Back in the day

I’ve been following this fascinating conversation about blogging in the comments thread of a post on my fabulous friend Gwenda Bond’s blog, Shaken and Stirred.  It particularly has to do with authors blogging.  Some authors have dipped into the conversation, and it seems different people blog for different reasons, which is obvious, of course.  Some authors, too, are suspicious of blogging, and see it simply as self-promotion.  There are all sorts of ideas about authors and blogging in this conversation, and some of these ideas are really interesting.  It does seem that many publishers these days encourage authors to keep a blog.  It’s certainly one way to promote one’s work.

Me?  I started my blog (not this one, but one of those on my sidebar links) some years ago.  Back in 2002, I think.  I did it to keep in touch with my writing friends, none of which live anywhere near me (especially back then).  So it was very personal.  And I wasn’t very good at it, to be completely honest (and I don’t think I’m good at blogging now, either, to be completely honest).  But there was a point in my life when blogging became very important: when I lived in Japan.  In that period of my life, it was something I did regularly, and it served both as a typical “journal” would serve anyone–to capture a part of one’s life while they’re living it, because for some reason it feels extremely important to do so–and also it was a way for me to stay in touch with many of my family and friends, rather than to write individual e-mails to every single person I loved.  

About three or four months into writing about my life in Japan, a friend suggested I put a little visitor’s counter on my blog, to see how many people read it each day, and for how long, and where they are located, etc.  I thought this was very silly, because I figured it would show a total of twenty to thirty people as visitors daily.  But I was surprised to learn that in fact, at that time, around 150 people were reading my blog each day.  Sometimes 200.  Every now and then it would spike to 300 visitors in a day.  I was a little taken aback, to be honest.  Who were all these people?  And why did they care about my little blog about living in Japan?  

They were from all over the world, actually.  From a variety of countries.  And that, too, was a real surprise for me.  

But to be honest, yet again, once I came home from Japan, I didn’t feel as much of a need to blog.  For me, it really had been about keeping in touch with loved ones and friends who lived a world away from me.  And once I returned home, even though many of my friends still lived far enough away to continue that purpose, I didn’t feel my life in America was anything to write about in particular, and that need to communicate all that I’d been experiencing in Japan began to evaporate.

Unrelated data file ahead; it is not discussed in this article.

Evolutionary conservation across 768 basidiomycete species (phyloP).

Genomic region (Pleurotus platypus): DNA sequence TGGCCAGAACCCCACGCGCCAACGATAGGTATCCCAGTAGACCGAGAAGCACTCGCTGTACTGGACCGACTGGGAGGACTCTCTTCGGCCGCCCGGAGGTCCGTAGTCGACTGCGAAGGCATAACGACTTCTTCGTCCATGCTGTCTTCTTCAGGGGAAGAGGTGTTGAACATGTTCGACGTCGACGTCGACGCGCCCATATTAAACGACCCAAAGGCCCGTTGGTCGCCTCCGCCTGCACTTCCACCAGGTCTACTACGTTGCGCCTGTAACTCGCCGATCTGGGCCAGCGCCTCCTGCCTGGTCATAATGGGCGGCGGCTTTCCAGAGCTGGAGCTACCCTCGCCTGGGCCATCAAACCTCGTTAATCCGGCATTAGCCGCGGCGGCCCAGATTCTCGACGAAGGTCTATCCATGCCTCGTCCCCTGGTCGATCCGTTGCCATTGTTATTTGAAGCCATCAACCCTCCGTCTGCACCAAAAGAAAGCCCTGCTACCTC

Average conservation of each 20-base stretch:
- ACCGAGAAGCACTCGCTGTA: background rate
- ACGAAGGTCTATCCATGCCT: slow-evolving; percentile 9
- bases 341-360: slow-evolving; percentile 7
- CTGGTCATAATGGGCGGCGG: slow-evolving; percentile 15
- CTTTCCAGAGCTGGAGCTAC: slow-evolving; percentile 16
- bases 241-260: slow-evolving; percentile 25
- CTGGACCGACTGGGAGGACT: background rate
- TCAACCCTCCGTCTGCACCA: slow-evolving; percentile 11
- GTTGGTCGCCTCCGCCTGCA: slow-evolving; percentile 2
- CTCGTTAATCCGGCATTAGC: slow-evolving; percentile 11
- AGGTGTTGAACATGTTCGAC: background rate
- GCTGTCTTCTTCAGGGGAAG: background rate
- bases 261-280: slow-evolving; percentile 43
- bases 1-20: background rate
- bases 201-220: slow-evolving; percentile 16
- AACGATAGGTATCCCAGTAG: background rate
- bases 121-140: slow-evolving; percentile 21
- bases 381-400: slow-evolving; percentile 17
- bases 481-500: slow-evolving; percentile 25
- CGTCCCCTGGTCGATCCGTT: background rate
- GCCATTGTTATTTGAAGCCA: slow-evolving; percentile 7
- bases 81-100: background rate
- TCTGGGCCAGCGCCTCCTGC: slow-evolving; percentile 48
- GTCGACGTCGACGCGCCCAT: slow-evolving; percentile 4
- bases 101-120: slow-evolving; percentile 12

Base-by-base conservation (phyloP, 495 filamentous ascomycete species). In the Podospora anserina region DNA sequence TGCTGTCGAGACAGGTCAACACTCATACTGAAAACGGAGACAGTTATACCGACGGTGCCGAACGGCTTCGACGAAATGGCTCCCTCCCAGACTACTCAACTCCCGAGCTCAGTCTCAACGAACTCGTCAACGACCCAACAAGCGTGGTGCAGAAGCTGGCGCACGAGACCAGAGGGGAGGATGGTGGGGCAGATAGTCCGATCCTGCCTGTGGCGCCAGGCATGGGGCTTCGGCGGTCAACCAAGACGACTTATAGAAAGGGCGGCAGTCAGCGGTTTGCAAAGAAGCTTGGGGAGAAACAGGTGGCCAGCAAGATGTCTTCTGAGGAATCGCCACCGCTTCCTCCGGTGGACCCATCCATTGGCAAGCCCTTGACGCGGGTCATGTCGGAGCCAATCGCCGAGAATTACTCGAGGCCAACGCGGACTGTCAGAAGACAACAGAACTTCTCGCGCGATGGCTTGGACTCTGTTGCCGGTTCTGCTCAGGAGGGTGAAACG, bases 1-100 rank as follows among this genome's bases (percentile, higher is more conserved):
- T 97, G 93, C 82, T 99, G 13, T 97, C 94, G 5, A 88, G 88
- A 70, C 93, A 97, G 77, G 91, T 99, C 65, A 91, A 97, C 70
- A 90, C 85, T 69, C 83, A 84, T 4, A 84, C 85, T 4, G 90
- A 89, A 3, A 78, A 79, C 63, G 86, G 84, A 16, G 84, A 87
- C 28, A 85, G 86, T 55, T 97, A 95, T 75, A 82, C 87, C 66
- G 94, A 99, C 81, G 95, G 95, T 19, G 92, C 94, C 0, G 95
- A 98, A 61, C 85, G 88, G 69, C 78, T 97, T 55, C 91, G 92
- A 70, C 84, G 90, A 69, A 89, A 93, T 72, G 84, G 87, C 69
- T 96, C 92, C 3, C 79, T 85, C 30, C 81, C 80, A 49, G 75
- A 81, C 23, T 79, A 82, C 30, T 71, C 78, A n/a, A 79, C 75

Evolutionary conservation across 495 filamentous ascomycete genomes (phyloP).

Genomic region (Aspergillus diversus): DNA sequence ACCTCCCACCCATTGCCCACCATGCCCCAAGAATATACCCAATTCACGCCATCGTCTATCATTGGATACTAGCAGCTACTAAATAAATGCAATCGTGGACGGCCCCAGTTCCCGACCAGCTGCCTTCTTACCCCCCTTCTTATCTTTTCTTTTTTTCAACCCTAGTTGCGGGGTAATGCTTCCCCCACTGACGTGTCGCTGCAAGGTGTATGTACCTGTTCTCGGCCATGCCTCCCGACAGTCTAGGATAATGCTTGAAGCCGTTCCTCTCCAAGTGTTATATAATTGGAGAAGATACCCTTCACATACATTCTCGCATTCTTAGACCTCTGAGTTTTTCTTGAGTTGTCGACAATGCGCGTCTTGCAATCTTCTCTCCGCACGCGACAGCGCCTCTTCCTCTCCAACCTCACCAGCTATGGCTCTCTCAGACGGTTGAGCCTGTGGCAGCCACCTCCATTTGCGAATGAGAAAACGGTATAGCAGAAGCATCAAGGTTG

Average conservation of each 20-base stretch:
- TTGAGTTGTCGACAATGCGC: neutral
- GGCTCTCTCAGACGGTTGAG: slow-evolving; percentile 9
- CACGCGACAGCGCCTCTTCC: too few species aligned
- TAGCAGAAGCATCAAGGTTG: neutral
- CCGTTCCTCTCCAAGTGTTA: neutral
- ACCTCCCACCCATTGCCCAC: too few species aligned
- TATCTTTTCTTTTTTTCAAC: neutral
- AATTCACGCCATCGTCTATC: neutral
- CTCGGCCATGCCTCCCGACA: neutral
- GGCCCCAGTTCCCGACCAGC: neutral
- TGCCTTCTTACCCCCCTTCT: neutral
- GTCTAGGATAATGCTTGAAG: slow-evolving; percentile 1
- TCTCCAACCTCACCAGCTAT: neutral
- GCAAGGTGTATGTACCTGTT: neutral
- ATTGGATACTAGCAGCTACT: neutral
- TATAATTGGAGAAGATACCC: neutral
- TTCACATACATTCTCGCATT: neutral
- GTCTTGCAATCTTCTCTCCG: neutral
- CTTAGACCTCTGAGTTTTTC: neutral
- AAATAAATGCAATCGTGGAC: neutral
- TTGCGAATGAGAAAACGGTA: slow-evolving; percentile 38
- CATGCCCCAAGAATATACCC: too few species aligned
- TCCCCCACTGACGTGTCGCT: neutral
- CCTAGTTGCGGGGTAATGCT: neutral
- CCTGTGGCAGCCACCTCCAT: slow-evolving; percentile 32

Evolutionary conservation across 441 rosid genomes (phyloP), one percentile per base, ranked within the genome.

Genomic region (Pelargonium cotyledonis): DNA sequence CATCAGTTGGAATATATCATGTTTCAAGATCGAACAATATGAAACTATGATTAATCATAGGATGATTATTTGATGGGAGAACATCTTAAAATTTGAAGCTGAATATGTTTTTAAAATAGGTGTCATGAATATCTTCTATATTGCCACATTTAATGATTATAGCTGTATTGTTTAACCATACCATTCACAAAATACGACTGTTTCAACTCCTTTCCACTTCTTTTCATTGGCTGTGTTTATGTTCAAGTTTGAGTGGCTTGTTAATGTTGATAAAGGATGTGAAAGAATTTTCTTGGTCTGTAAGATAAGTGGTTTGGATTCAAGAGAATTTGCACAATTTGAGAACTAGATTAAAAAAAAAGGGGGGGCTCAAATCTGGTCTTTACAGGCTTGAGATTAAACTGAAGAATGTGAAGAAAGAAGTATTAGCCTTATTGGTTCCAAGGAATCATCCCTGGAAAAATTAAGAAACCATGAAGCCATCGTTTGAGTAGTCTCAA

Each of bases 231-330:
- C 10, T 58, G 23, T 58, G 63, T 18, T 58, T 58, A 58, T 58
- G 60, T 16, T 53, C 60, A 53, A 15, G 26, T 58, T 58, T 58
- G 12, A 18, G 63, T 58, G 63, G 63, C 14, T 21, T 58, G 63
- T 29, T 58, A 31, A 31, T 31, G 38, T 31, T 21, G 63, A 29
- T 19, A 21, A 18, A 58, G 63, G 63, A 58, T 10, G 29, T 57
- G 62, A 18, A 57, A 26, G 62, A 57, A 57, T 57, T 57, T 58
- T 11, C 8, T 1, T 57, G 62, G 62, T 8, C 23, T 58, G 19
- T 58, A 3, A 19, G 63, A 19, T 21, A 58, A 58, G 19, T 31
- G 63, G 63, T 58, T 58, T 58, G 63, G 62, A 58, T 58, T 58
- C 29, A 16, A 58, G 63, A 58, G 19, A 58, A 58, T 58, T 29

I still blog, but I don’t think I’m very interesting.  My life is busy.  I teach fiction writing full time at the local university.  I’m also taking classes part time to earn another graduate degree.  I’m writing my third novel.  I’m gearing up to throw a party for the release of my second novel, and to go around the region and do readings and signings.  I’m busy.  But my life?  Generally nothing spectacular, at least in my opinion.  I have a lot of good friends, many of which I don’t get to hang out with as much as I’d like to since I started working full time and going to school for another degree full time.  I have a large, loving family, many of which I don’t get to see as often as I like for the same reasons.  Certainly, I could blog about my personal life in detail if I truly wanted to, and I sometimes do, but generally I don’t feel compelled to do so.  I think partially it’s because I’m so busy.  But also I think it’s because I like to keep some things for myself, you know?

In any case, you should read the conversation thread I linked to above.  And if you want to read me blogging at my best, you should click here, and start reading through the two years when I lived in Japan.  That was bloggy me at my best, really.  That was when it felt like an absolutely essential aspect of living for me.

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3 responses

  1. ブログがマンネリ化(か)すると思(おも)うのは、わたしも同(おな)じ。
    でもね、クリス、あなたが元気(げんき)でいることを、わたしはここで確認(かくにん)するの。ちょうどあなたが日本(にっぽん)にいたときに、アメリカのみんながそうしたように。
    だから、続(つづ)けてね。

    「いちばん大事(だいじ)なことは、日記(にっき)には書(か)かない」
    はれときどきぶた、より。

  2. Chris, I think you write amazing blogs. Your writing could make reading the dictionary fun. In other words, it’s not so much about what you write, but how you write it that catches everyone’s attention.

    I still remember the first day you gave your critique in class about a classmates short story. I was in awe and so was everyone else! And that was just a critique!!

    Looking forward to checking out your blogs on Japan. 🙂

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